Hindu-Christian violence in India
1996 "Freedom of Religion Bill"
Mangalprabhat Lodha, a member of the Bharatiya Janatha party, introduced a "freedom of
religion" bill in 1996-DEC to the Maharashtra State Assembly. The bill
appears to be poorly named, because its prime aim is to prevent religious
severely limit people's freedom to proselytize in that state.
Lodha claimed that Christian missionaries have set as their goal the conversion of 100,000
Hindus to Christianity. The bill, if made into law, is clearly unconstitutional. The Indian
constitution guarantees all of its citizens the right to select and change their own
religion, and the right to communicate their religious beliefs to others.
Maharashtra state has a population of about 80 million and includes the city of Bombay.
Examples of Hindu violence towards Christians:
Hindu nationalist groups promote the concept of Hindutva -- a pure Hindu
nation -- where Hindus have a position of dominance over Christians, Muslims,
and believers of other religions, and in which the caste system is restored and
rigidly preserved. Their natural enemies are various Christian and Muslim groups who
promote the concept of a classless society without a caste system.
The Washington Times reports that charitable groups in the U.S.
collect funds from Indians living in that country and funnel the money to
Hindutva groups in India. Priya Abraham of the Institute on Religion and
Public Policy discusses the findings of California-based
anthropologist Angana Chatterji who has been monitoring the transfer of funding
for years. Abraham writes:
"According to Ms. Chatterji, there are four major Hindutva-affiliated groups
in the United States that have funded numerous organizations across India. The
U.S. groups register as charities with tax-exempt status and carry stated goals
of providing development and welfare work for needy Indians. In reality, Ms.
Chatterji says, the charities offer facades for vast political activities that
include the education, conversion and indoctrination of Hindutva ideology in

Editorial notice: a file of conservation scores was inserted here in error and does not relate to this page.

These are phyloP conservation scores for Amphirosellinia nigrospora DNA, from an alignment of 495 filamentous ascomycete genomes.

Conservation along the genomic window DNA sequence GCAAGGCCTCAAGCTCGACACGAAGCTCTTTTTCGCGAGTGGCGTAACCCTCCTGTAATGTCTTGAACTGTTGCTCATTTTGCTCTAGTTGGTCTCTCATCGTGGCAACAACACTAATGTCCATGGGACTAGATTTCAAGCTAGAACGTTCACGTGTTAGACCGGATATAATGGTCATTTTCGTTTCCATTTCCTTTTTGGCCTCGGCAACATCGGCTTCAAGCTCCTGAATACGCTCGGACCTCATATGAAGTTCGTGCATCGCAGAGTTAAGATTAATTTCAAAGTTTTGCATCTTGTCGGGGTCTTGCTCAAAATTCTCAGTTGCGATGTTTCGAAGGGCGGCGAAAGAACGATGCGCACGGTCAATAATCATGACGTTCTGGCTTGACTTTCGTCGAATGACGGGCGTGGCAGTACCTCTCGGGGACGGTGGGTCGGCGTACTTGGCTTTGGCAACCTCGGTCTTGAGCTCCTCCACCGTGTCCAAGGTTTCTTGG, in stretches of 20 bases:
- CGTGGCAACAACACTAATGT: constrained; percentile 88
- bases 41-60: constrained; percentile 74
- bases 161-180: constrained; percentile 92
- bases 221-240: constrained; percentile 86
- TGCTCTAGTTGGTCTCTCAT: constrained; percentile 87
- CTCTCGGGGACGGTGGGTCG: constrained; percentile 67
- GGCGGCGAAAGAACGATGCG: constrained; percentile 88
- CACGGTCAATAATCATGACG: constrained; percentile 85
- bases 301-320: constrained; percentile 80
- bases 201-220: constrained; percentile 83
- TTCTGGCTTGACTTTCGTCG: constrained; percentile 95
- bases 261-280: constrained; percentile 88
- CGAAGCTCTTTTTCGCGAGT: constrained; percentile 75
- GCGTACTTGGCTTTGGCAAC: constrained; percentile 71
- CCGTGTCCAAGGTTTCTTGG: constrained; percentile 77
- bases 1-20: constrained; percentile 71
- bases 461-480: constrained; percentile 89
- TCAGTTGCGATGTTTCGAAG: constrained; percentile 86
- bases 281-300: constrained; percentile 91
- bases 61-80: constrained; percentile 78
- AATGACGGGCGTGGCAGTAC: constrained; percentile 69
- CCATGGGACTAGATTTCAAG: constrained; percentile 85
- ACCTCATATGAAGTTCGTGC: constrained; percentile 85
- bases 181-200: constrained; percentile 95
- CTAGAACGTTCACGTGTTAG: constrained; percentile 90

traditionally poor and often illiterate tribal and low-caste Indians." 6
Some Hindus have accused Christian missionaries of offering money and
goods to Tallit (a.k.a. untouchables) and other lower caste Indians as an inducement to
convert to Christianity. Although the caste system has been officially
outlawed for many years, it is still followed by many Hindus -- particularly
in rural areas. There are accusations that some low caste Indians have converted
to Buddhism or Christianity in order to escape from the
caste system. This is viewed as a destabilizing force by
Christians experienced increased oppression after the nationalistic
Hindu Bharatiya Janata Party (BJP) came to power federally in 1998.
Violence continues, even after the BJP was replaced by the Congress Party in
Some examples of inter-faith violence:
- 1999: Graham Staines, an Australian Christian missionary had worked for 30 years
with leprosy patients in Orissa state for three decades. In 1999, he and
his two young sons -- Philip, 10, and Timothy, 6, were trapped inside a car by
Hindu fundamentalist militants who set fire to his vehicle. All three were
burned to death. In 2003, 13 men were convicted of mass murder. Dara Singh was
sentenced to hang; his 12 accomplices, were sentenced to life in prison. 1
- 2000: During the first half of the year, there were 35 violent incidents
in which Christians were victimized. These include bombings, church arson, beating
deaths, and assaults. Roman Catholic Archbishop de Lastic stated: "There
is a definite strategy and plan at the national level -- these forces at